Dear Abby: My older brother and son live with me. We are all adults, so we don’t need to ask each other’s permission before one of us leaves the house. Out of courtesy, I let them know where I’m going, who I’ll be with, and if I am likely to be out late. When I’m out, if I realize that I’ll be gone later than I thought, I text them. To me, this is common courtesy.
My brother and son say goodbye when they leave, but rarely volunteer any information about their plans. I hate to ask, because they are adults and it’s none of my business, but it just seems rude. I’m often startled when they come home late and I am awakened, until I know it’s them and not someone breaking in. If I wake up and they aren’t home, I worry. Am I right to expect them to tell me where they are going and if they will be late? – Annoyed Sister
Dear Annoyed: To expect to be told where your older brother and adult son are going and with whom seems like a lot of information to demand. However, being informed what time they will be back so you won’t think someone is breaking in not only would be thoughtful but also practical.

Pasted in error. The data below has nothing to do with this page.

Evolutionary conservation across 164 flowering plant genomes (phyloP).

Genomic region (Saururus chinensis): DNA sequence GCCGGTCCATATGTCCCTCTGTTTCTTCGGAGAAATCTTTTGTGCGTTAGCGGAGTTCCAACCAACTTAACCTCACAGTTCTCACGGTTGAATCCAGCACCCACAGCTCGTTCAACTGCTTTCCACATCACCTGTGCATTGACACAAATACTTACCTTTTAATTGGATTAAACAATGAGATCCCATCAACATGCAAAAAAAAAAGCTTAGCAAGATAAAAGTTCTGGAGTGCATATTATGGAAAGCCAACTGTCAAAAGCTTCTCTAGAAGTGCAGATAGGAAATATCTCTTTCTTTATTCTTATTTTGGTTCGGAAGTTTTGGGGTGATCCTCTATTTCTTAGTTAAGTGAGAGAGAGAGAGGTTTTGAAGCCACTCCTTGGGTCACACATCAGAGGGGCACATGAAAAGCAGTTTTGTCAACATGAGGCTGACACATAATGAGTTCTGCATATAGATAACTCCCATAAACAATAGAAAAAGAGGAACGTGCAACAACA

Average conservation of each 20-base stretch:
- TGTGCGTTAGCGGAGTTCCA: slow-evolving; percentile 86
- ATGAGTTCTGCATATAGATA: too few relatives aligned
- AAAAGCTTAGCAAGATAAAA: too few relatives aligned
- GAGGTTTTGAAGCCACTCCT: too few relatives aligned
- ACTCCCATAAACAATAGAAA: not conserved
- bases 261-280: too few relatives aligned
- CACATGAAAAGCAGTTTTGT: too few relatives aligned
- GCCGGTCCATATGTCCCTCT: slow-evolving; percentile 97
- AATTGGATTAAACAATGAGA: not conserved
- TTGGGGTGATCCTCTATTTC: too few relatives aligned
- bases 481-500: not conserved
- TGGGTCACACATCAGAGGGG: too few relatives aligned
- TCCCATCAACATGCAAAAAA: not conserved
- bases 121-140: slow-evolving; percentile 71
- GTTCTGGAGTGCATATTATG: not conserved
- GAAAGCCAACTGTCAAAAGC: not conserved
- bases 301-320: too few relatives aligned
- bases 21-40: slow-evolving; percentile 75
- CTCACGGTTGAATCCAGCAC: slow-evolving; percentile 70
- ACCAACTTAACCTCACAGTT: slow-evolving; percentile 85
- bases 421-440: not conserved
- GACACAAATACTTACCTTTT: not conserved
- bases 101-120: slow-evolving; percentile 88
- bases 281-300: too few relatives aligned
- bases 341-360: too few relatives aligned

Dear Abby: I suffer from severe seasonal allergies. I have watery eyes and sneeze during January and February every year. I went to an allergist last winter, but he couldn’t do much for me.
As I struggle to get through my days as quietly as possible, every sneeze seemingly elicits a “God bless you” from some stranger. If I’m unable to acknowledge it, I often get a “Well, thank you!” or some other show of indignation.
Abby, I don’t need “blessings.” Calling attention to my difficulties, frankly, just annoys and embarrasses me. I am trying the best I can to be quiet and avoid disruption. Can you please ask your many readers to end this ancient, silly convention and let those of us with allergies suffer in peace? – Atchoo in Kansas City
Dear Atchoo: No. The “God bless you” convention originated in the Middle Ages. People thought that when someone sneezed the soul left the body for a minute, and would be snatched by the devil if someone didn’t say “God bless you.” Those who say it today may be doing it because it has become a conditioned reflex, or to be polite.
Accept the kind gesture and kwitchurbitchin.